1 / 24

Debugging - PowerPoint PPT Presentation

  • Uploaded on

Debugging. 15-441 Computer Networks Sep. 26, 2007 Seunghwan Hong. Project 1 Finished. 1. Start working on Project 2 a) many debugging issues for this project b) start early (time is short) 2. Questions a) don’t hesitate to contact staff members

I am the owner, or an agent authorized to act on behalf of the owner, of the copyrighted work described.
Download Presentation

PowerPoint Slideshow about 'Debugging' - byrd

An Image/Link below is provided (as is) to download presentation

Download Policy: Content on the Website is provided to you AS IS for your information and personal use and may not be sold / licensed / shared on other websites without getting consent from its author.While downloading, if for some reason you are not able to download a presentation, the publisher may have deleted the file from their server.

- - - - - - - - - - - - - - - - - - - - - - - - - - E N D - - - - - - - - - - - - - - - - - - - - - - - - - -
Presentation Transcript


15-441 Computer Networks

Sep. 26, 2007

Seunghwan Hong

Project 1 finished
Project 1 Finished

1. Start working on Project 2

a) many debugging issues for this project

b) start early (time is short)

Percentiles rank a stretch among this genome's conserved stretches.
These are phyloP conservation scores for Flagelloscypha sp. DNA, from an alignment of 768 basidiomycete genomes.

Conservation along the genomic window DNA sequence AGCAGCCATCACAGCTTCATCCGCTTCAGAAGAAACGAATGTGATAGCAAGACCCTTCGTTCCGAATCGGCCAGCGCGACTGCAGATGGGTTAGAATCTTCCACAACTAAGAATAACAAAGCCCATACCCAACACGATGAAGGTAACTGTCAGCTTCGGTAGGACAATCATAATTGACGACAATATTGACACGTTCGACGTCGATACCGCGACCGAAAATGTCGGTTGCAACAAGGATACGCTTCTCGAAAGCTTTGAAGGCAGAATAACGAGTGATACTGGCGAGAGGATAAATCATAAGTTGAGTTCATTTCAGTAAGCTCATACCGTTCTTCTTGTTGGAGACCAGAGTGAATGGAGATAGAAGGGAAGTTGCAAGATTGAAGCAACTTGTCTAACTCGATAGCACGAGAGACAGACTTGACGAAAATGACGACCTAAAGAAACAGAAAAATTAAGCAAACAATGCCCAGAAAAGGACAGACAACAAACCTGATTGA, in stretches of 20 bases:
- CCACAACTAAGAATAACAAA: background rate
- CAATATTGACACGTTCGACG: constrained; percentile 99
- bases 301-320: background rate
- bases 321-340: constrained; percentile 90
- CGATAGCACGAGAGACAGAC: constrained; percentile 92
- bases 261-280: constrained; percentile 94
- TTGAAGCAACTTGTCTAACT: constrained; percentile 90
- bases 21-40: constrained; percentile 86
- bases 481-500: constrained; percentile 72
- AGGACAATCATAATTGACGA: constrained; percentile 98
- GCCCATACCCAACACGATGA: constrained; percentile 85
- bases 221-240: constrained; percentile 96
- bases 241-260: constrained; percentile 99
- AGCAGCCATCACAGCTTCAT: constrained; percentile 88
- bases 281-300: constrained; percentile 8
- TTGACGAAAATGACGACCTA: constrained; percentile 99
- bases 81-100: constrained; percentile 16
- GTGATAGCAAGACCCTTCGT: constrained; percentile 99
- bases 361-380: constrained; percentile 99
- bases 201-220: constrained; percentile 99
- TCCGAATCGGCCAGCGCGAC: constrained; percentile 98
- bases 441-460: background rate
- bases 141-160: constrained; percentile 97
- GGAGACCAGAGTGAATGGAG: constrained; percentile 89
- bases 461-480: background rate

2. Questions

a) don’t hesitate to contact staff members

b) send to or post on bboard


1. What is Debugging?

2. Debugging Strategies

3. Debugging Tools

Printf(), GDB, Smart Logging, Electric Fence, Valgrind, and GDB on emacs

What is debugging
What is Debugging?

1. Everybody writes bugs

Fixing bugs is a part of your assignment

Writing a clean code is a part of debugging process

2. Things to think about

what causes the bug?

how do you find it?

how can you avoid it?

How to avoid bug
How to avoid Bug?

1. Write a clean design

a) What type of data structure to use

b) How different modules interact

c)Document it before actual coding!

2. Use assertion / sanity check

Debugging strategy 1
Debugging Strategy #1

Debug requires deep thinking…

If you have no idea what causes the error….

- Make hypothesis (assumptions) on your code

Don’t just change your code

Think of the architecture, data structure, etc

Use pen & paper to organize your thinking

Debugging strategy 2
Debugging Strategy #2

Don’t think too much ALONE!

- Use your teammate, course staff

Ask to someone who don’t know your code

- Ask to TA’s: you need to carefully tell what is wrong

Debugging strategy 3
Debugging Strategy #3

Writing and testing code incrementally

- Recommend to write a new code, test it, and then integrate with the previous work

- Prevents combination of errors from different modules

- Look at the recent modifications if you find a new bug

- svn diff Helps a LOT

Debugging strategy 4
Debugging Strategy #4

You are writing a complex code for this class

- thousands of lines total

- thousands of packets are sent/received at a second

- various data structures are involved in one program

Catching a bug by stepping through?

- DUMP information (to be discussed later…)

- Search information to find the oddity

Debugging strategy 5
Debugging Strategy #5

Take a BREAK!

sometimes, it is more efficient to rest your brain and return to work later

Suggested Options:

a) nap – dangerous if you are spending the whole night